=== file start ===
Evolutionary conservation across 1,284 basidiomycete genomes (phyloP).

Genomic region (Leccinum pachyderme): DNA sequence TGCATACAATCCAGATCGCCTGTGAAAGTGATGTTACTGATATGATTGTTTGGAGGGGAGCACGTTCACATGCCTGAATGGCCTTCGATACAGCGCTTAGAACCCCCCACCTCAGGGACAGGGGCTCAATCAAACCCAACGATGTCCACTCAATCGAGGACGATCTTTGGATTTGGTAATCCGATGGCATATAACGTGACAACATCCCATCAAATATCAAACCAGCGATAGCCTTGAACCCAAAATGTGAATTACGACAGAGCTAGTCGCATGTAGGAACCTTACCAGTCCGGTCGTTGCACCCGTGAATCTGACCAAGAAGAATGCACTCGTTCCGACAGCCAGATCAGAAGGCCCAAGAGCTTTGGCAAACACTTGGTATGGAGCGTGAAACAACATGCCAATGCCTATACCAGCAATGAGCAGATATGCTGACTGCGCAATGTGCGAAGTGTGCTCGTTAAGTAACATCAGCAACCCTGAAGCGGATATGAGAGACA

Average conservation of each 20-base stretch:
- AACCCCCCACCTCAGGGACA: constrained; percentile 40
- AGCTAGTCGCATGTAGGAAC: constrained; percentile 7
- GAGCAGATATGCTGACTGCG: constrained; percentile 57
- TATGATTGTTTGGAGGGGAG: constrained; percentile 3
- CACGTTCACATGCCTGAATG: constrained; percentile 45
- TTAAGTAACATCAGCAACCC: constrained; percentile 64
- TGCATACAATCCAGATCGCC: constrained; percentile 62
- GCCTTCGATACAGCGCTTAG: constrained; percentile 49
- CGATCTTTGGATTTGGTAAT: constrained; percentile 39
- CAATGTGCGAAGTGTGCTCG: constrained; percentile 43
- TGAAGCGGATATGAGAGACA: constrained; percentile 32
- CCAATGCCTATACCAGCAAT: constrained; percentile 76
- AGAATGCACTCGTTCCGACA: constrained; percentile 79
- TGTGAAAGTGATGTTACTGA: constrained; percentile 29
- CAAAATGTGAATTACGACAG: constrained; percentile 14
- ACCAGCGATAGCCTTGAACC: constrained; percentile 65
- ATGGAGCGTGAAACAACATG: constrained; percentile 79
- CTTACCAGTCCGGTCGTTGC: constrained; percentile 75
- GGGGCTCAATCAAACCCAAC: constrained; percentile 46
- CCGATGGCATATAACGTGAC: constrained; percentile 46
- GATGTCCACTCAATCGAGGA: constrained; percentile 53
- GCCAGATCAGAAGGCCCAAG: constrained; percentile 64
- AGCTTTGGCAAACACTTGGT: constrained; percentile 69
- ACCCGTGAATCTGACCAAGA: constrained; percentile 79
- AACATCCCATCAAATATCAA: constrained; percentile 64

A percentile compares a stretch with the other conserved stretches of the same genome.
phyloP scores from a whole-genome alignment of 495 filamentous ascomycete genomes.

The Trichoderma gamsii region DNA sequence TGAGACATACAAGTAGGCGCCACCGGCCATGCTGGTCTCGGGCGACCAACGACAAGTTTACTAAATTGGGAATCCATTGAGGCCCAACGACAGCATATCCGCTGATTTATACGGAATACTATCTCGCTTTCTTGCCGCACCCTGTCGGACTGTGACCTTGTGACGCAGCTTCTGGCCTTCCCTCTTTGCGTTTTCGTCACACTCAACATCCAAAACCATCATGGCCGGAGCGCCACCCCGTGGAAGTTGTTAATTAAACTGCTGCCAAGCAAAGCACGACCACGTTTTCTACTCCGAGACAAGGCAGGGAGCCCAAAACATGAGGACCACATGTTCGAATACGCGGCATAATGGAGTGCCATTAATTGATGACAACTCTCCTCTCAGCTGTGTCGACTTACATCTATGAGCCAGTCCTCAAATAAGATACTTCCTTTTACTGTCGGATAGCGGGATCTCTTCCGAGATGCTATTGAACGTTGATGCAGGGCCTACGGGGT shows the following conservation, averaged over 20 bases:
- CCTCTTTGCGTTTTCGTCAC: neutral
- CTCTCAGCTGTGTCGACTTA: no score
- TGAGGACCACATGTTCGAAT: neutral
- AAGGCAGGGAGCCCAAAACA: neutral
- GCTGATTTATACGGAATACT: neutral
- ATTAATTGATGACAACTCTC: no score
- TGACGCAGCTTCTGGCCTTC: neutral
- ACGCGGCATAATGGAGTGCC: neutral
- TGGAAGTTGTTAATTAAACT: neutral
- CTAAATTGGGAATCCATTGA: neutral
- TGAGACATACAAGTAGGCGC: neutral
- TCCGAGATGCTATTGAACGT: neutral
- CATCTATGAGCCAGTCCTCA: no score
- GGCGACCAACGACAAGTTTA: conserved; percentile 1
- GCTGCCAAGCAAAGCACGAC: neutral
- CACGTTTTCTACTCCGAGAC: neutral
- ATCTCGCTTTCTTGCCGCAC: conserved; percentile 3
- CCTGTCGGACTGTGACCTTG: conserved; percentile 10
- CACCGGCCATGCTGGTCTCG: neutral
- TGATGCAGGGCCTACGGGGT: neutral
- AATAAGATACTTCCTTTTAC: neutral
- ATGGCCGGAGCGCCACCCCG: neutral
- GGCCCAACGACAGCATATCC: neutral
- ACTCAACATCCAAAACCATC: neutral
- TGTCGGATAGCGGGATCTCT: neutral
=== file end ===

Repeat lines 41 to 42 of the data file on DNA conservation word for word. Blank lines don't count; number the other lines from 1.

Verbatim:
- CTAAATTGGGAATCCATTGA: neutral
- TGAGACATACAAGTAGGCGC: neutral